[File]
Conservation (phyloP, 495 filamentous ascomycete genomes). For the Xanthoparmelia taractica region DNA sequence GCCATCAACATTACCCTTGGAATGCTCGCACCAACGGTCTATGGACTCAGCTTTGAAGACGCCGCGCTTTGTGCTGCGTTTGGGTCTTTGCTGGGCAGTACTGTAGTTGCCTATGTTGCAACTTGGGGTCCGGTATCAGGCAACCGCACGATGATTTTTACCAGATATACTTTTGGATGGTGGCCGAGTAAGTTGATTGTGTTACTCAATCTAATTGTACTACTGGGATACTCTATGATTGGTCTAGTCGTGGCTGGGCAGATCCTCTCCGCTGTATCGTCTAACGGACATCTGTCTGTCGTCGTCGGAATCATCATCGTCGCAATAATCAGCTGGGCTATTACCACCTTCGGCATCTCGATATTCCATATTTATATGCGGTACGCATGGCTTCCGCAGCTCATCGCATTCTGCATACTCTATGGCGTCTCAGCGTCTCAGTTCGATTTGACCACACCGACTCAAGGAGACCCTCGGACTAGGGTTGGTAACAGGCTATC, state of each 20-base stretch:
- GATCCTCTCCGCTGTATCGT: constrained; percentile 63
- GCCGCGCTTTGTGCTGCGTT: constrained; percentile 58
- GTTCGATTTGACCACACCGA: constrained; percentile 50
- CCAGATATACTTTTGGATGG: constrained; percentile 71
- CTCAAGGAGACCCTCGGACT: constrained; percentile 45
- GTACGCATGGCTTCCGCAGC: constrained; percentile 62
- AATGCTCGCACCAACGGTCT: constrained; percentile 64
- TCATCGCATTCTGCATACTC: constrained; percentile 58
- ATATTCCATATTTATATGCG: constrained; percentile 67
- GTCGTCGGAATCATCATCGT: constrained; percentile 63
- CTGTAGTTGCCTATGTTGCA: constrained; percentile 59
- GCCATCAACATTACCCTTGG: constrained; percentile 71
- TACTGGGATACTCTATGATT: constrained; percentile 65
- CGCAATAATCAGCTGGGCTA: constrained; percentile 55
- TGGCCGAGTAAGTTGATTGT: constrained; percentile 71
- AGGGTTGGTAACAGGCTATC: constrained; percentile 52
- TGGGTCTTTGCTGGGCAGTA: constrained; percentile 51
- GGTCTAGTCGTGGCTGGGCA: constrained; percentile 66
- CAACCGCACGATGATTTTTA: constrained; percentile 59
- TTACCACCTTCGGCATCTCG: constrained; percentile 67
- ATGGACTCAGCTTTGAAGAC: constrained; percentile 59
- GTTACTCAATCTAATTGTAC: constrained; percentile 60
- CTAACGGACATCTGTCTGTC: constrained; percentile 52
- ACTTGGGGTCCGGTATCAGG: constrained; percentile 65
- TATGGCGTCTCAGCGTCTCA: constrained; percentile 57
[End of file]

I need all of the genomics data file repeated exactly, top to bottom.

Conservation (phyloP, 495 filamentous ascomycete genomes). For the Xanthoparmelia taractica region DNA sequence GCCATCAACATTACCCTTGGAATGCTCGCACCAACGGTCTATGGACTCAGCTTTGAAGACGCCGCGCTTTGTGCTGCGTTTGGGTCTTTGCTGGGCAGTACTGTAGTTGCCTATGTTGCAACTTGGGGTCCGGTATCAGGCAACCGCACGATGATTTTTACCAGATATACTTTTGGATGGTGGCCGAGTAAGTTGATTGTGTTACTCAATCTAATTGTACTACTGGGATACTCTATGATTGGTCTAGTCGTGGCTGGGCAGATCCTCTCCGCTGTATCGTCTAACGGACATCTGTCTGTCGTCGTCGGAATCATCATCGTCGCAATAATCAGCTGGGCTATTACCACCTTCGGCATCTCGATATTCCATATTTATATGCGGTACGCATGGCTTCCGCAGCTCATCGCATTCTGCATACTCTATGGCGTCTCAGCGTCTCAGTTCGATTTGACCACACCGACTCAAGGAGACCCTCGGACTAGGGTTGGTAACAGGCTATC, state of each 20-base stretch:
- GATCCTCTCCGCTGTATCGT: constrained; percentile 63
- GCCGCGCTTTGTGCTGCGTT: constrained; percentile 58
- GTTCGATTTGACCACACCGA: constrained; percentile 50
- CCAGATATACTTTTGGATGG: constrained; percentile 71
- CTCAAGGAGACCCTCGGACT: constrained; percentile 45
- GTACGCATGGCTTCCGCAGC: constrained; percentile 62
- AATGCTCGCACCAACGGTCT: constrained; percentile 64
- TCATCGCATTCTGCATACTC: constrained; percentile 58
- ATATTCCATATTTATATGCG: constrained; percentile 67
- GTCGTCGGAATCATCATCGT: constrained; percentile 63
- CTGTAGTTGCCTATGTTGCA: constrained; percentile 59
- GCCATCAACATTACCCTTGG: constrained; percentile 71
- TACTGGGATACTCTATGATT: constrained; percentile 65
- CGCAATAATCAGCTGGGCTA: constrained; percentile 55
- TGGCCGAGTAAGTTGATTGT: constrained; percentile 71
- AGGGTTGGTAACAGGCTATC: constrained; percentile 52
- TGGGTCTTTGCTGGGCAGTA: constrained; percentile 51
- GGTCTAGTCGTGGCTGGGCA: constrained; percentile 66
- CAACCGCACGATGATTTTTA: constrained; percentile 59
- TTACCACCTTCGGCATCTCG: constrained; percentile 67
- ATGGACTCAGCTTTGAAGAC: constrained; percentile 59
- GTTACTCAATCTAATTGTAC: constrained; percentile 60
- CTAACGGACATCTGTCTGTC: constrained; percentile 52
- ACTTGGGGTCCGGTATCAGG: constrained; percentile 65
- TATGGCGTCTCAGCGTCTCA: constrained; percentile 57